In 2007, work was published on the predictability of hydrogen sulphide production in Athabasca SAGD projects. It was possible to predict the hydrogen sulphide production per unit volume of bitumen produced against steam zone temperature, by assuming pseudo-zero order kinetics, using the Arrhenius energy published by Strausz and his co-workers at the University of Alberta.

An examination of field results for carbon dioxide production in Athabasca projects shows that the predictability of carbon dioxide is less simple. The carbon dioxide production is not erratic but goes through a distinct temperature minimum, an important result in view of the dependence of silica production in SAGD and scaling behaviour in facilities on carbon dioxide. Again, as for hydrogen sulphide production, it is possible to estimate carbon dioxide production by a simple graphical technique, which is shown.

Partial explanations for the observed temperature minimum are offered.


The production of acid gases in SAGD projects is a matter of some importance. A number of operational characteristics depend on the presence of carbon dioxide as produced via dissolution in produced water. It has been shown previously1 that silica production is strongly dependent on dissolved carbon dioxide. There is likewise evidence that aggressive degassing of produced water has caused unwanted scales of silicate minerals, such as talc, chrysotile and tremolite, to be deposited in various parts of the facilities2.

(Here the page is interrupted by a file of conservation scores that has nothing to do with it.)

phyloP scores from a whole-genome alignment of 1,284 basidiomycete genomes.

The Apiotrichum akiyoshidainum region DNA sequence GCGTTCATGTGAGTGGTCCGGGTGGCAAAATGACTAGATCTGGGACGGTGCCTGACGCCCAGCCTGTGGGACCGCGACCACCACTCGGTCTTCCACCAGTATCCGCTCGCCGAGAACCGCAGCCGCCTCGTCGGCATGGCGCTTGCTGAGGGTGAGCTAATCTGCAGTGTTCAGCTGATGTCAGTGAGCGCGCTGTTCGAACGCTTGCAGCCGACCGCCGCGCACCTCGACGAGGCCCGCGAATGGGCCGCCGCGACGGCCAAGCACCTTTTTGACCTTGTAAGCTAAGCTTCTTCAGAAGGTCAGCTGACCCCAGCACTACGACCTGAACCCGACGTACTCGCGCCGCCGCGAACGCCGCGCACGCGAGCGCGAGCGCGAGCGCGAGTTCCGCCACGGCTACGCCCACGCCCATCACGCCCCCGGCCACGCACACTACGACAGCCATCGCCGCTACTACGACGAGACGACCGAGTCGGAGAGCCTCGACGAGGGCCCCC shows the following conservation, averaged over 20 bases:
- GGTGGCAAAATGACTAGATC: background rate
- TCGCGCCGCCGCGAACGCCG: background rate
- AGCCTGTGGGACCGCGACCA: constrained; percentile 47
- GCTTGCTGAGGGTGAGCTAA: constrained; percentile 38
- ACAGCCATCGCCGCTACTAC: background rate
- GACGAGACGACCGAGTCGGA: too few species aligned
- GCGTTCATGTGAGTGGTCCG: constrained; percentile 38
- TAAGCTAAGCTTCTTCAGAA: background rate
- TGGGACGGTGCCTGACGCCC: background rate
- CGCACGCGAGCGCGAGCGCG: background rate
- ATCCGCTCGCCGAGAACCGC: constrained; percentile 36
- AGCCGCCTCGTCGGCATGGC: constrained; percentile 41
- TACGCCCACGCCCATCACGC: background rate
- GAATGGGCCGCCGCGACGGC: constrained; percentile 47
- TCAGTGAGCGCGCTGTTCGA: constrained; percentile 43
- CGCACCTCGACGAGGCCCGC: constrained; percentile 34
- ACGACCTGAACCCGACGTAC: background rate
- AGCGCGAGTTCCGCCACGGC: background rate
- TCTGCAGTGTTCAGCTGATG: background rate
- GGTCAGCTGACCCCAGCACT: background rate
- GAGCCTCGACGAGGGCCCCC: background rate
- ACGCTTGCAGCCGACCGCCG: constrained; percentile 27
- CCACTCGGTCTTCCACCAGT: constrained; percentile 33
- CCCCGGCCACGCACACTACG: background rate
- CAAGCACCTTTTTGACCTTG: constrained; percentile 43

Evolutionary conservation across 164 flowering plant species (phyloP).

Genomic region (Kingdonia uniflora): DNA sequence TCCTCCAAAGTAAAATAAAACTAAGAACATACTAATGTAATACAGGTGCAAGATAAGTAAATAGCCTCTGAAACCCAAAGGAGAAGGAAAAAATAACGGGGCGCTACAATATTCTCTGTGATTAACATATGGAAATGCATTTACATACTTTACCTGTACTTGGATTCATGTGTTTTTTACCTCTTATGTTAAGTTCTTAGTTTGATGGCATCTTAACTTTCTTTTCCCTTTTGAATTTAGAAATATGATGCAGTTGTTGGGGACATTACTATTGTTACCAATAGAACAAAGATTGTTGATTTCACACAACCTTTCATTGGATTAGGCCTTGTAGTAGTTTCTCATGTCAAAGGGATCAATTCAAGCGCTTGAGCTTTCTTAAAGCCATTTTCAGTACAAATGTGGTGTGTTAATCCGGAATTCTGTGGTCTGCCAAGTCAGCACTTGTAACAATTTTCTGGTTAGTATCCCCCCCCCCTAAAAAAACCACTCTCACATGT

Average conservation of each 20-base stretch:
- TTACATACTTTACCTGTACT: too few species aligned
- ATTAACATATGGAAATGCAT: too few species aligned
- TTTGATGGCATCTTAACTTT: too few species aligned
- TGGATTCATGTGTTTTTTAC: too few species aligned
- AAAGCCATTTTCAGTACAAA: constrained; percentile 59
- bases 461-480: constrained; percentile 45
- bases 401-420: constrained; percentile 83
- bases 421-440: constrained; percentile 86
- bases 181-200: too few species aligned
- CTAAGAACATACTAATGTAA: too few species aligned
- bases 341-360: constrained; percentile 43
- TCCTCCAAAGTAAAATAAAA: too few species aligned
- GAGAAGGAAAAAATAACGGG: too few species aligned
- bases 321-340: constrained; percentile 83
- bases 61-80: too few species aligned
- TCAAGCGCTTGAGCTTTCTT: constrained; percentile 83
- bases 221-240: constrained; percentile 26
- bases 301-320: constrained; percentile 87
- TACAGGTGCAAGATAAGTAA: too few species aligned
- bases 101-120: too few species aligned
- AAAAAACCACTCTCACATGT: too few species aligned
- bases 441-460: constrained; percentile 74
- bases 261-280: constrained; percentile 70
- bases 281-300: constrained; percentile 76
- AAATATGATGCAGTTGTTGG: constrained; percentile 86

A simple production diagram for hydrogen sulphide in SAGD was recently reported by Thimm3. The hydrogen sulphide produced per unit bitumen could be described as a simple Arrhenius-type relationship with steam zone temperature, using an activation energy of 56220–65920 kJ/mole (13450 to 15770 kcal/mole). The assumption of pseudo-zero order kinetics yielded a smooth curve which fitted the field data for most SAGD projects in Athabasca satisfactorily.

The behaviour for carbon dioxide was previously expected to be similar, with an Arrhenius activation energy of 17520 kJ/mole (4192 kcal/mole)4.

Field Results

The results from field measurements of carbon dioxide generation in Athabasca SAGD projects show a very different situation from that which might have been expected from the Strausz value of a single activation energy. Figure 1 shows an upper curve, which, owing to the low activation energy reported by Strausz from laboratory measurements, is almost straight. This curve was the line expected from use of the data by Strausz. The curve actually obtained in field measurements between 180 and 215 degree steam zone temperatures is the lower curve, with field data shown in bold triangles.

Surprisingly, the true production curve appears to go through a distinct minimum at approximately 195 degrees Celsius. As with the corresponding hydrogen sulphide curve in Figure 2, a first estimate of anticipated carbon dioxide production per m3 bitumen may be read off the graph. Since the true production curve seems to rejoin the Strausz curve (upper line), production values above 215 ° C may probably be read off the extrapolation of the Strausz curve. However, the reader is cautioned that few field data in this higher temperature range have been published.

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